The Grenadier is said to be built as tough as it looks. The front fenders are strong enough to sit on, while a utility rail runs around the cabin's perimeter to hang various accessories and knick-knacks from—or to lash gear to. Wiring for auxiliary lights and the like is pre-installed, with access points at the front and rear of the roof. The interior design is not yet finalized, but we're told switchgear will be largely BMW parts-bin pieces, some modified specially for use in the Grenadier.
Moreover, Ineos supports a sort of "open source" design style with the Grenadier, meaning that while the automaker itself will offer accessories specifically made for its off-roader, it will also share vital specs with third parties to design their own lines of add-ons.
Ineos' Grenadier gets its power from BMW's 3.0-liter turbocharged inline-six, mated to a ZF eight-speed automatic transmission. No manual gearbox will be offered, at least initially, with Ineos deciding that most of its prospective customers will fare better with an automatic. A mechanical center differential is standard with locking functionality optional, while the axles are produced by a European tractor supplier for durability. Despite the premium powertrain, Ineos says the Grenadier won't have a very premium price. Land Rover's new Defender will start around $50,000 when it arrives in showrooms shortly, but the Grenadier is hoped to cost closer to the Jeep Wrangler's roughly $30,000 base price when it arrives in 2021. Production will be near Ford's soon-to-be-shuttered Bridgend engine plant in Wales.
Ineos Grenadier: Production and Future Plans
Ineos is intent on selling the Grenadier globally at volume of 25,000 per year, meaning that yes, if and when the final production vehicle arrives to market, there should be an option to buy one in the United States. Ineos is still exploring strategies for its sales and maintenance network, which will likely mirror Tesla's direct-to-consumer model in those U.S. states that allow it. Ineos is looking at many possible target buyers for the Grenadier, including enthusiast end users, fleet sales as off-road rentals, and even farm work vehicles. While the Grenadier will launch in four-door SUV form, the company acknowledges that other variants—such as a four-door pickup truck version—will likely follow. Ineos points, in part, to a rising upscale four-door truck market in Europe as justification.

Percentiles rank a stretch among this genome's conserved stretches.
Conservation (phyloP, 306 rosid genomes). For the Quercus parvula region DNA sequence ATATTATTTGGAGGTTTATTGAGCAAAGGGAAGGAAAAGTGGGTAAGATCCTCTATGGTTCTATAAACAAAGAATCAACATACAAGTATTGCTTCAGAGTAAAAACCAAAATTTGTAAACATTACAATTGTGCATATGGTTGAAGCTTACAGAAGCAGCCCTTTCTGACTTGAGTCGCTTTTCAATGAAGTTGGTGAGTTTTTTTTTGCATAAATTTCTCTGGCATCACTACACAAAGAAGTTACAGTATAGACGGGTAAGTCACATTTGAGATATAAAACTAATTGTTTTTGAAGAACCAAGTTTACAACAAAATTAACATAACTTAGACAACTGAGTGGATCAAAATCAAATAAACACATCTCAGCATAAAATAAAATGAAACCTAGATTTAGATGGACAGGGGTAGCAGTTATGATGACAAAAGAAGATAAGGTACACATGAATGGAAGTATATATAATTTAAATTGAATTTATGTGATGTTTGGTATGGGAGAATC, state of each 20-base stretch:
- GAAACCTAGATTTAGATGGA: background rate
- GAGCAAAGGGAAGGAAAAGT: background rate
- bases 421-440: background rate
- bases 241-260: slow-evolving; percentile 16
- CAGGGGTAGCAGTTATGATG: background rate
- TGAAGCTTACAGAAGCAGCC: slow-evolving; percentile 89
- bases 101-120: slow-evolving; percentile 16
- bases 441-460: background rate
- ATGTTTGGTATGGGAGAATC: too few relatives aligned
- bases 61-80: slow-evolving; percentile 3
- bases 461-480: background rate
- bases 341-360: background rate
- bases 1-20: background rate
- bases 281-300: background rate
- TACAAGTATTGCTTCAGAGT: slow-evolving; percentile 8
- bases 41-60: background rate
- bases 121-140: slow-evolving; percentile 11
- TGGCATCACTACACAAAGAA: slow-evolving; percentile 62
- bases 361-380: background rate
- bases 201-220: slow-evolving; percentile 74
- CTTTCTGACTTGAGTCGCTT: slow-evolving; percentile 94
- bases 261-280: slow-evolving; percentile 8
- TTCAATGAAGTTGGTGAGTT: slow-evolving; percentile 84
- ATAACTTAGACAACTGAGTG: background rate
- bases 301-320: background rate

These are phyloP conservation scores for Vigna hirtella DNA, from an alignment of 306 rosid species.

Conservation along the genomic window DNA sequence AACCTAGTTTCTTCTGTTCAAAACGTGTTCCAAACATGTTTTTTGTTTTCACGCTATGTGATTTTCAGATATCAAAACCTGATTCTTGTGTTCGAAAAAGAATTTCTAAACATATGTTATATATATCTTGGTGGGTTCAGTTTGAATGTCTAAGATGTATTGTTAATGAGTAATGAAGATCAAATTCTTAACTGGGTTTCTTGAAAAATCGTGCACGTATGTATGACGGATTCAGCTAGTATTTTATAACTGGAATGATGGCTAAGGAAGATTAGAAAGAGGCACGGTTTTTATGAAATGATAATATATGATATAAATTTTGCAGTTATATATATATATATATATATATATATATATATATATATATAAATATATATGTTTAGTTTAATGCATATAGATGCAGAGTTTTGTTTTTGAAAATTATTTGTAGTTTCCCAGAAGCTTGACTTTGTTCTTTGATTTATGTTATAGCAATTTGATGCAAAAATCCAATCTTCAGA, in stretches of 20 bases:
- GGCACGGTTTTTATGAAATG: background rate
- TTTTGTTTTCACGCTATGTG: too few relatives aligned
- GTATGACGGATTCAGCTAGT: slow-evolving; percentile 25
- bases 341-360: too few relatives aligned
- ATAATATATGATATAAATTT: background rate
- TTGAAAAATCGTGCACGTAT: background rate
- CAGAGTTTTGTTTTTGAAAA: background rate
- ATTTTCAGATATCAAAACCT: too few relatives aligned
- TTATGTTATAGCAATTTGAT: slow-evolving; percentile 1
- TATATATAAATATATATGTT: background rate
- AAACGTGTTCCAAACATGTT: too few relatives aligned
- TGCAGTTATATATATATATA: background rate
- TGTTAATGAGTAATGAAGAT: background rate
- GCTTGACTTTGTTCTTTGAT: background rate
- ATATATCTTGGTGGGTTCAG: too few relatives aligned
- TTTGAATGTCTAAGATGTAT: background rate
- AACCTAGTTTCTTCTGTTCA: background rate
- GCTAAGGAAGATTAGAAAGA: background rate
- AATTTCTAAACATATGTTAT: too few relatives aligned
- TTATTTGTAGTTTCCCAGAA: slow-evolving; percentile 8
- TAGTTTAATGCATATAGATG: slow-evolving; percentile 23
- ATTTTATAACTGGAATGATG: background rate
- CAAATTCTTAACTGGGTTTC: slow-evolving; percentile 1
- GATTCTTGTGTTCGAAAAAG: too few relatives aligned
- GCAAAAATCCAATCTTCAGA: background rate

While the Ineos Grenadier is intended as a rugged, no-frills SUV, company reps do suggest that in the spirit of the original Land Rover Defender, the Grenadier is expected to be able to be used as a regular around-town vehicle, and will be comfortable and indulgent enough for that purpose. Magna Steyr has partnered with Ineos for assistance in vehicle development, and soon the Ineos team will begin putting some 1.1 million development miles on the Grenadier over the next 12 months. Without any low-volume exemptions for crash testing, the Grenadier will also have to pass safety standards before coming to market; that's part of what spelled the original Defender's demise.
But still, we're faced with the ultimate question: Does the world need yet another go-anywhere, do-anything vehicle? Ineos is betting it does with its near-$1 billion venture to bring the Grenadier to market. Either way, we're looking forward to seeing the Grenadier in its final production form.